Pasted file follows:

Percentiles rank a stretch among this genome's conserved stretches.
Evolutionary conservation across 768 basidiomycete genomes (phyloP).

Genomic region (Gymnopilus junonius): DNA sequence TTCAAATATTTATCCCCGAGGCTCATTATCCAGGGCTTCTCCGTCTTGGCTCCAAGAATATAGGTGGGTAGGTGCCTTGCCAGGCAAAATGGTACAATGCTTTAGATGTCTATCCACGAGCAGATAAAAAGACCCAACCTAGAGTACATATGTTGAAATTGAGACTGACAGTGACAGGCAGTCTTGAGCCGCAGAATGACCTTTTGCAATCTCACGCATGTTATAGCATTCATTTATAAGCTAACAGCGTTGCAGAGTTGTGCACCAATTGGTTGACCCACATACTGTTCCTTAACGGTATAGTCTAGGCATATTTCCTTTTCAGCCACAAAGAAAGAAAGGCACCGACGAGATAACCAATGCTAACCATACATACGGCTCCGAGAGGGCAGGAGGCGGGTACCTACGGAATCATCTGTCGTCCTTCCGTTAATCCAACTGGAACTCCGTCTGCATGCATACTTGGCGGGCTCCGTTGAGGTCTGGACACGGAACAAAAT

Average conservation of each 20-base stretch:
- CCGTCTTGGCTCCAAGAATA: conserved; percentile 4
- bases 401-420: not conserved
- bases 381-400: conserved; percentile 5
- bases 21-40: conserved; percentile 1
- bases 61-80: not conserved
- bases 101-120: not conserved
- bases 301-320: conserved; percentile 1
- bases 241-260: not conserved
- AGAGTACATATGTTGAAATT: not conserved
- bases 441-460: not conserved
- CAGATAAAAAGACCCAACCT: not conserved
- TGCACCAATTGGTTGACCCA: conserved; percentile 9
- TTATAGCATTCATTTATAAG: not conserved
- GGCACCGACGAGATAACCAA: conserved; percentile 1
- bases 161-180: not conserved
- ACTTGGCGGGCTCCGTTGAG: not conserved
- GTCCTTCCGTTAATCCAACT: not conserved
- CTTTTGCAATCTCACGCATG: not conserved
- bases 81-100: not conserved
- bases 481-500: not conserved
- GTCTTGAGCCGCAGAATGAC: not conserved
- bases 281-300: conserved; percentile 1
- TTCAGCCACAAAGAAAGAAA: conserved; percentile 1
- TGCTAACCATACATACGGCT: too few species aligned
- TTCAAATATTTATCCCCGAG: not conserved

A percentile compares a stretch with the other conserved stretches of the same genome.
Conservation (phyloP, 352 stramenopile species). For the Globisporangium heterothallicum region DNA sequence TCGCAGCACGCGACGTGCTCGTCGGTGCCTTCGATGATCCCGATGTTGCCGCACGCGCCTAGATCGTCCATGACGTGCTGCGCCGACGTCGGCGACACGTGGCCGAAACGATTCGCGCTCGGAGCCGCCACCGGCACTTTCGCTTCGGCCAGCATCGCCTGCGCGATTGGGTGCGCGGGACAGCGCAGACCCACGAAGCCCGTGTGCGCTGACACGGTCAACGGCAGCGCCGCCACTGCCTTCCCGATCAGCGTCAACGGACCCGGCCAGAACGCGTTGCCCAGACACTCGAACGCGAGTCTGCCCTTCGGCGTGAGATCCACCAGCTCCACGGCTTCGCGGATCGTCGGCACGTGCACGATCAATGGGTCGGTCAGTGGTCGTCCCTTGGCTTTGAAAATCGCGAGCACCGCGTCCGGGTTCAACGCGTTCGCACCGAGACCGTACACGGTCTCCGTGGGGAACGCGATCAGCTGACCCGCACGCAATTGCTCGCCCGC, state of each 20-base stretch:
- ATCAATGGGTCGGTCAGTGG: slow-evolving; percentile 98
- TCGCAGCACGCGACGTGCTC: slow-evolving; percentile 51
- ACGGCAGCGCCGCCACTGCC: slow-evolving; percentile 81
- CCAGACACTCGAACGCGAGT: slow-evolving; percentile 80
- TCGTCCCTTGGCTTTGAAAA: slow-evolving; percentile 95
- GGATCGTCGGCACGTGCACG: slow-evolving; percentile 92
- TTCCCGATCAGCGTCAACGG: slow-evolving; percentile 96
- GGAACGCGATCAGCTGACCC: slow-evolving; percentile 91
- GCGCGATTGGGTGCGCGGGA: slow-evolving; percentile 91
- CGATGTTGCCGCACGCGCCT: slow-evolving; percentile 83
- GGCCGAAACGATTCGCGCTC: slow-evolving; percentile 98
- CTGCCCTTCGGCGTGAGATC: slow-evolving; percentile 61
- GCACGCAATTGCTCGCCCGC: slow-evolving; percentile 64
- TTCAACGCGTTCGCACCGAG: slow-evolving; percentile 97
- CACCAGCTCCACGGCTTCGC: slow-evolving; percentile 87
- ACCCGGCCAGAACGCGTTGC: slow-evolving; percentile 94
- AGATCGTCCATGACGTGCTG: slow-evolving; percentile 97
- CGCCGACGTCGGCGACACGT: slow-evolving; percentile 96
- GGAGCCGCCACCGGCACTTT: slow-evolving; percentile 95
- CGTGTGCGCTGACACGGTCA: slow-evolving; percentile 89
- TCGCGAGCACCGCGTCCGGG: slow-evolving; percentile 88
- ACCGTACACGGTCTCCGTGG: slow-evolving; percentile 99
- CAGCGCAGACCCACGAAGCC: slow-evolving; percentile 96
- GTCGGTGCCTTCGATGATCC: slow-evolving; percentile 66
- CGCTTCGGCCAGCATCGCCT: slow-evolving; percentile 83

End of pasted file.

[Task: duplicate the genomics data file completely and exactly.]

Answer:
Percentiles rank a stretch among this genome's conserved stretches.
Evolutionary conservation across 768 basidiomycete genomes (phyloP).

Genomic region (Gymnopilus junonius): DNA sequence TTCAAATATTTATCCCCGAGGCTCATTATCCAGGGCTTCTCCGTCTTGGCTCCAAGAATATAGGTGGGTAGGTGCCTTGCCAGGCAAAATGGTACAATGCTTTAGATGTCTATCCACGAGCAGATAAAAAGACCCAACCTAGAGTACATATGTTGAAATTGAGACTGACAGTGACAGGCAGTCTTGAGCCGCAGAATGACCTTTTGCAATCTCACGCATGTTATAGCATTCATTTATAAGCTAACAGCGTTGCAGAGTTGTGCACCAATTGGTTGACCCACATACTGTTCCTTAACGGTATAGTCTAGGCATATTTCCTTTTCAGCCACAAAGAAAGAAAGGCACCGACGAGATAACCAATGCTAACCATACATACGGCTCCGAGAGGGCAGGAGGCGGGTACCTACGGAATCATCTGTCGTCCTTCCGTTAATCCAACTGGAACTCCGTCTGCATGCATACTTGGCGGGCTCCGTTGAGGTCTGGACACGGAACAAAAT

Average conservation of each 20-base stretch:
- CCGTCTTGGCTCCAAGAATA: conserved; percentile 4
- bases 401-420: not conserved
- bases 381-400: conserved; percentile 5
- bases 21-40: conserved; percentile 1
- bases 61-80: not conserved
- bases 101-120: not conserved
- bases 301-320: conserved; percentile 1
- bases 241-260: not conserved
- AGAGTACATATGTTGAAATT: not conserved
- bases 441-460: not conserved
- CAGATAAAAAGACCCAACCT: not conserved
- TGCACCAATTGGTTGACCCA: conserved; percentile 9
- TTATAGCATTCATTTATAAG: not conserved
- GGCACCGACGAGATAACCAA: conserved; percentile 1
- bases 161-180: not conserved
- ACTTGGCGGGCTCCGTTGAG: not conserved
- GTCCTTCCGTTAATCCAACT: not conserved
- CTTTTGCAATCTCACGCATG: not conserved
- bases 81-100: not conserved
- bases 481-500: not conserved
- GTCTTGAGCCGCAGAATGAC: not conserved
- bases 281-300: conserved; percentile 1
- TTCAGCCACAAAGAAAGAAA: conserved; percentile 1
- TGCTAACCATACATACGGCT: too few species aligned
- TTCAAATATTTATCCCCGAG: not conserved

A percentile compares a stretch with the other conserved stretches of the same genome.
Conservation (phyloP, 352 stramenopile species). For the Globisporangium heterothallicum region DNA sequence TCGCAGCACGCGACGTGCTCGTCGGTGCCTTCGATGATCCCGATGTTGCCGCACGCGCCTAGATCGTCCATGACGTGCTGCGCCGACGTCGGCGACACGTGGCCGAAACGATTCGCGCTCGGAGCCGCCACCGGCACTTTCGCTTCGGCCAGCATCGCCTGCGCGATTGGGTGCGCGGGACAGCGCAGACCCACGAAGCCCGTGTGCGCTGACACGGTCAACGGCAGCGCCGCCACTGCCTTCCCGATCAGCGTCAACGGACCCGGCCAGAACGCGTTGCCCAGACACTCGAACGCGAGTCTGCCCTTCGGCGTGAGATCCACCAGCTCCACGGCTTCGCGGATCGTCGGCACGTGCACGATCAATGGGTCGGTCAGTGGTCGTCCCTTGGCTTTGAAAATCGCGAGCACCGCGTCCGGGTTCAACGCGTTCGCACCGAGACCGTACACGGTCTCCGTGGGGAACGCGATCAGCTGACCCGCACGCAATTGCTCGCCCGC, state of each 20-base stretch:
- ATCAATGGGTCGGTCAGTGG: slow-evolving; percentile 98
- TCGCAGCACGCGACGTGCTC: slow-evolving; percentile 51
- ACGGCAGCGCCGCCACTGCC: slow-evolving; percentile 81
- CCAGACACTCGAACGCGAGT: slow-evolving; percentile 80
- TCGTCCCTTGGCTTTGAAAA: slow-evolving; percentile 95
- GGATCGTCGGCACGTGCACG: slow-evolving; percentile 92
- TTCCCGATCAGCGTCAACGG: slow-evolving; percentile 96
- GGAACGCGATCAGCTGACCC: slow-evolving; percentile 91
- GCGCGATTGGGTGCGCGGGA: slow-evolving; percentile 91
- CGATGTTGCCGCACGCGCCT: slow-evolving; percentile 83
- GGCCGAAACGATTCGCGCTC: slow-evolving; percentile 98
- CTGCCCTTCGGCGTGAGATC: slow-evolving; percentile 61
- GCACGCAATTGCTCGCCCGC: slow-evolving; percentile 64
- TTCAACGCGTTCGCACCGAG: slow-evolving; percentile 97
- CACCAGCTCCACGGCTTCGC: slow-evolving; percentile 87
- ACCCGGCCAGAACGCGTTGC: slow-evolving; percentile 94
- AGATCGTCCATGACGTGCTG: slow-evolving; percentile 97
- CGCCGACGTCGGCGACACGT: slow-evolving; percentile 96
- GGAGCCGCCACCGGCACTTT: slow-evolving; percentile 95
- CGTGTGCGCTGACACGGTCA: slow-evolving; percentile 89
- TCGCGAGCACCGCGTCCGGG: slow-evolving; percentile 88
- ACCGTACACGGTCTCCGTGG: slow-evolving; percentile 99
- CAGCGCAGACCCACGAAGCC: slow-evolving; percentile 96
- GTCGGTGCCTTCGATGATCC: slow-evolving; percentile 66
- CGCTTCGGCCAGCATCGCCT: slow-evolving; percentile 83